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7 tips for staying connected and safe in a post-covid world

Follow these tips, and you’ll be able to maintain your physical and mental health without compromising your quality of life.

two adults walking in a park post-pandemic
Image: Pixabay

More than two years after the coronavirus pandemic first reared its head, life has returned to some semblance of normality.

Nationwide lockdowns are a thing of the past, we are no longer required to social distance, and you’d be hard-pressed to find anyone wearing a face mask.

It’s unarguably a good thing that people can carry on with their lives and spend time with loved ones. But not everyone is ready to go back to normal after the pandemic.

For some, the pace of change is too fast, and it will take more time to readjust to a post-Covid world.

If you, or your friends and family, are vulnerable, you may understandably remain a little anxious about going out in public.

After all, the virus has not gone away completely. We may have vaccines and better medical treatment for Covid-19, but it’s still possible to get sick.

It is still possible for you to live your life while taking steps to protect yourself simultaneously.

You can do many things to manage your anxiety while reducing your chances of becoming ill. Here are seven tips for staying safe.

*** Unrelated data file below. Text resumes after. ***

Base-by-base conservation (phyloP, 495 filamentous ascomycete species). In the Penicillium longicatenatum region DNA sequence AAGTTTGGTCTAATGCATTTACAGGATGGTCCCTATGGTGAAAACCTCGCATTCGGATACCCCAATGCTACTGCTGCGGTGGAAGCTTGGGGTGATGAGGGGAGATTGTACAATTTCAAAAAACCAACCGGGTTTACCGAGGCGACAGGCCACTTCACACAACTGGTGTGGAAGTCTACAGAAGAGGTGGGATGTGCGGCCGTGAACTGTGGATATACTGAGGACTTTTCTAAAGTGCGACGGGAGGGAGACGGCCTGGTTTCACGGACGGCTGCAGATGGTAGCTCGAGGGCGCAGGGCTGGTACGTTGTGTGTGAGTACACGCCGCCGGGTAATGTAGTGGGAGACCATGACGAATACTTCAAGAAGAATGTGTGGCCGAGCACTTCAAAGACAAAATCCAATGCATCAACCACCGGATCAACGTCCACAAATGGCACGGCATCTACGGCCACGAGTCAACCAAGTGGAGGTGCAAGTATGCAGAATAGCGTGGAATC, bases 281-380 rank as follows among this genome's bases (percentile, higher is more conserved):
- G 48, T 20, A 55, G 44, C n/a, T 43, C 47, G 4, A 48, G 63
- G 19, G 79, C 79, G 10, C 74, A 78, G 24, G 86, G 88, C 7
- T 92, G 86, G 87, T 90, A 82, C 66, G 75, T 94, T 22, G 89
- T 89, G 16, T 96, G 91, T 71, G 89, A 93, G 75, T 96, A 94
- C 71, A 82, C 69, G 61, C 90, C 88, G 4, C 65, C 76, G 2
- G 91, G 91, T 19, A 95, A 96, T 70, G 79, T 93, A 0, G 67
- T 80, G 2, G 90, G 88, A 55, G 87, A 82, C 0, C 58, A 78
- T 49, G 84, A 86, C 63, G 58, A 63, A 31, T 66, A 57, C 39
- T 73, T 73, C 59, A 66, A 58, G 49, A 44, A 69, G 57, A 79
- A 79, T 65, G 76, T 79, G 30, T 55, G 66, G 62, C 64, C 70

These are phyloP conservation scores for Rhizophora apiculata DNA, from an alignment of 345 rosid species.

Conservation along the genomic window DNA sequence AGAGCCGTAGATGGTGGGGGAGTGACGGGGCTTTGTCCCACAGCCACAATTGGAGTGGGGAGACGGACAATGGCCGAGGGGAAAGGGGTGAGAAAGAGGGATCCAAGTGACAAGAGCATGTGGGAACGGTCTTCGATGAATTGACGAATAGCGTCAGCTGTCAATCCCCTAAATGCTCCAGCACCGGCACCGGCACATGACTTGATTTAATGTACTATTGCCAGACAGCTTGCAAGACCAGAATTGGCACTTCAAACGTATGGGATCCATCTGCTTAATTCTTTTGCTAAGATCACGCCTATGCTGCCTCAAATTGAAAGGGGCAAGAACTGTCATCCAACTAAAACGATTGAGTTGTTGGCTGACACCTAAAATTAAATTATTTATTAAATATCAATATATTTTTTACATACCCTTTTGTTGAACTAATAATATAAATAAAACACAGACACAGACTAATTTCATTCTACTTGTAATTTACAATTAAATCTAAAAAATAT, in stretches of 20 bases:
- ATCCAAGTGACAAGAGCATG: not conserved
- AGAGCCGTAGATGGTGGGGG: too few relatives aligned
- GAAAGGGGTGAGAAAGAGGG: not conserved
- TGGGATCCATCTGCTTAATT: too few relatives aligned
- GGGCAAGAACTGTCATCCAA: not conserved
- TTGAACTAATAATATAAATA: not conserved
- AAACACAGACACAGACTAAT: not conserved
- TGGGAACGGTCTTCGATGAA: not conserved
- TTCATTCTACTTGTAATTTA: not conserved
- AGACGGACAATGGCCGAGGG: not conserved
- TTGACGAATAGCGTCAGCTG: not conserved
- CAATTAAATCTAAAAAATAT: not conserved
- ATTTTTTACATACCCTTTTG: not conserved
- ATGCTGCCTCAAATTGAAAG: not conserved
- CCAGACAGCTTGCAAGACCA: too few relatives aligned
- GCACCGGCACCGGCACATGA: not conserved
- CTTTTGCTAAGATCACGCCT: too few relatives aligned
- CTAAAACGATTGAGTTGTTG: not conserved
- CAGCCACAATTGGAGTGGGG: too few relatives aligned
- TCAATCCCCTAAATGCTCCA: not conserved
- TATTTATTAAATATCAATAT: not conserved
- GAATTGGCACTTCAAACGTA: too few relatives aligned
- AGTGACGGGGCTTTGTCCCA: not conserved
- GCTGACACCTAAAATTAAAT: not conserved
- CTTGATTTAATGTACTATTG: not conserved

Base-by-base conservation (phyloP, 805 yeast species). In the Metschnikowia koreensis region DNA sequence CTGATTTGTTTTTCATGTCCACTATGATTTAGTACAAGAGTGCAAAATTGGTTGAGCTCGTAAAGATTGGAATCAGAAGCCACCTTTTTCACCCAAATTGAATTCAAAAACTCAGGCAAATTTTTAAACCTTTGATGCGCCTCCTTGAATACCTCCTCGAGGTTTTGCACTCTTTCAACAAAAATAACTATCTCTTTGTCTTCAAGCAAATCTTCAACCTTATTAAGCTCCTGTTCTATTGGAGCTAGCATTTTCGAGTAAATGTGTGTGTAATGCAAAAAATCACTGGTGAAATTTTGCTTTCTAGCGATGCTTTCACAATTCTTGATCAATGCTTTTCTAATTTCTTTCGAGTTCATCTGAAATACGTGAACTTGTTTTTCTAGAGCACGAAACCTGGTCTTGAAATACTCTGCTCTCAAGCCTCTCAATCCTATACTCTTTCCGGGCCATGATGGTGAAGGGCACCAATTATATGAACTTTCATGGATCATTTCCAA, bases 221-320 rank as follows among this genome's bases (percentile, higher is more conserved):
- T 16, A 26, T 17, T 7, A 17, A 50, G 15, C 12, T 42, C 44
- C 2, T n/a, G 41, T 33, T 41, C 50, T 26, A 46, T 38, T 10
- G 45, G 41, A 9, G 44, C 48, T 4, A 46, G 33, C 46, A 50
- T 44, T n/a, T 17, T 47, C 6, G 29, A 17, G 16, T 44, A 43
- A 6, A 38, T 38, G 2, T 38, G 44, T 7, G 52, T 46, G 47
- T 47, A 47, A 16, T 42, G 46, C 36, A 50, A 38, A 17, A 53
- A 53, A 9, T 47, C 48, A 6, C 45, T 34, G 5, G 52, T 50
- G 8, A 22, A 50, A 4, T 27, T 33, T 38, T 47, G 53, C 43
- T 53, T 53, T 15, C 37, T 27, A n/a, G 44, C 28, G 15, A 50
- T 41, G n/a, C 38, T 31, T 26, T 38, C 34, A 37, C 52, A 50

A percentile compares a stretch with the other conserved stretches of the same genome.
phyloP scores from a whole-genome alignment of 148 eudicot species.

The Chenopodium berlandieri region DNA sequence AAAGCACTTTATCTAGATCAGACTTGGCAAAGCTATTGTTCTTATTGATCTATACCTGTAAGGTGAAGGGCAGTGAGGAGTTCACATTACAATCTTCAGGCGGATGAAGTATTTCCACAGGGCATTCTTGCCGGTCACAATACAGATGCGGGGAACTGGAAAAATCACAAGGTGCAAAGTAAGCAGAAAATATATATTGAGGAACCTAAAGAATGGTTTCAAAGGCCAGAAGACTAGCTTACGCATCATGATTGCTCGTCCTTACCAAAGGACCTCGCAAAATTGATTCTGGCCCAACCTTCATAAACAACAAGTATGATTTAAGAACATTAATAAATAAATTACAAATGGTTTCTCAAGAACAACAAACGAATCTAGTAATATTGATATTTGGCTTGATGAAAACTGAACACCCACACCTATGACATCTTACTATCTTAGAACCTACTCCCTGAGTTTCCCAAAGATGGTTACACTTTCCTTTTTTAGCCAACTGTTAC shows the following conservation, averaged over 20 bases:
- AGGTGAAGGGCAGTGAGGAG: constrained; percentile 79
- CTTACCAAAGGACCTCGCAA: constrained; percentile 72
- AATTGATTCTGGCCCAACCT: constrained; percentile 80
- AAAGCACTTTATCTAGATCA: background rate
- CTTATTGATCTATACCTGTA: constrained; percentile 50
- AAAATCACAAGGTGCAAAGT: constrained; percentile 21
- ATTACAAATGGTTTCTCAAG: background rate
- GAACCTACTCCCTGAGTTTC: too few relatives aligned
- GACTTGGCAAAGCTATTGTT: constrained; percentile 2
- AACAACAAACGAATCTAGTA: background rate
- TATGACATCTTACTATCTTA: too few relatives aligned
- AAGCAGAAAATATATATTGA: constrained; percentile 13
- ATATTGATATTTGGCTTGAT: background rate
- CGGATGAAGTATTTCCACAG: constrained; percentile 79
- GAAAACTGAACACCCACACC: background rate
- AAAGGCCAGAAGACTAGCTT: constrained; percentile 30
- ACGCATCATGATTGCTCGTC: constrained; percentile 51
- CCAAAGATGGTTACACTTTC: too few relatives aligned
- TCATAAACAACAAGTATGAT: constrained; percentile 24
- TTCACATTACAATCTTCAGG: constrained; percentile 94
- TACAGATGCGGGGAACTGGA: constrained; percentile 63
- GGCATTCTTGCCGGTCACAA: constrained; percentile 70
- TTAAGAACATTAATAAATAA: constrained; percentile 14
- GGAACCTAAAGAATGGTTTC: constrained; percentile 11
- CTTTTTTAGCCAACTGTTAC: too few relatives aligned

Go at your own pace

person walking view of their feet post-pandemic
Image: Unsplash

Even if all of your friends and family are scrapping the hand sanitizer and making big plans, that doesn’t mean you have to.

It’s important to remember that everyone has been affected differently by the pandemic, and it’s ok for you to go at a different pace.

Keep wearing your mask and washing your hands regularly if you want to, and don’t worry about what anyone else thinks.

You shouldn’t feel pressured to do anything you’re not comfortable with. Feel free to say no to invitations, and don’t worry what other people think.

Your loved ones will understand your situation and won’t judge you for your actions. Take things one day at a time, and gradually ease back into socializing when you have built up some more confidence.

Maintain healthy habits

You can take steps to reduce your risk of serious illness if you catch Covid-19. The better your overall health, the more likely you are to make a full recovery.

Make an effort to look after your physical well-being by exercising and eating well. Find a way to incorporate at least thirty minutes of moderate-intensity activity into your day.

This could be anything from a brisk walk to a vigorous workout in your living room. Plenty of free exercise videos online help you maintain your fitness routine.

A nutritious diet is also essential, as it will ensure your body is better positioned to fight viruses. Include plenty of fresh fruit and vegetables in your diet, as well as a good balance of carbohydrates, protein, and healthy fats.

Treat yourself now and then is ok, but try to limit your consumption of processed foods, alcohol, caffeine, and sugary snacks.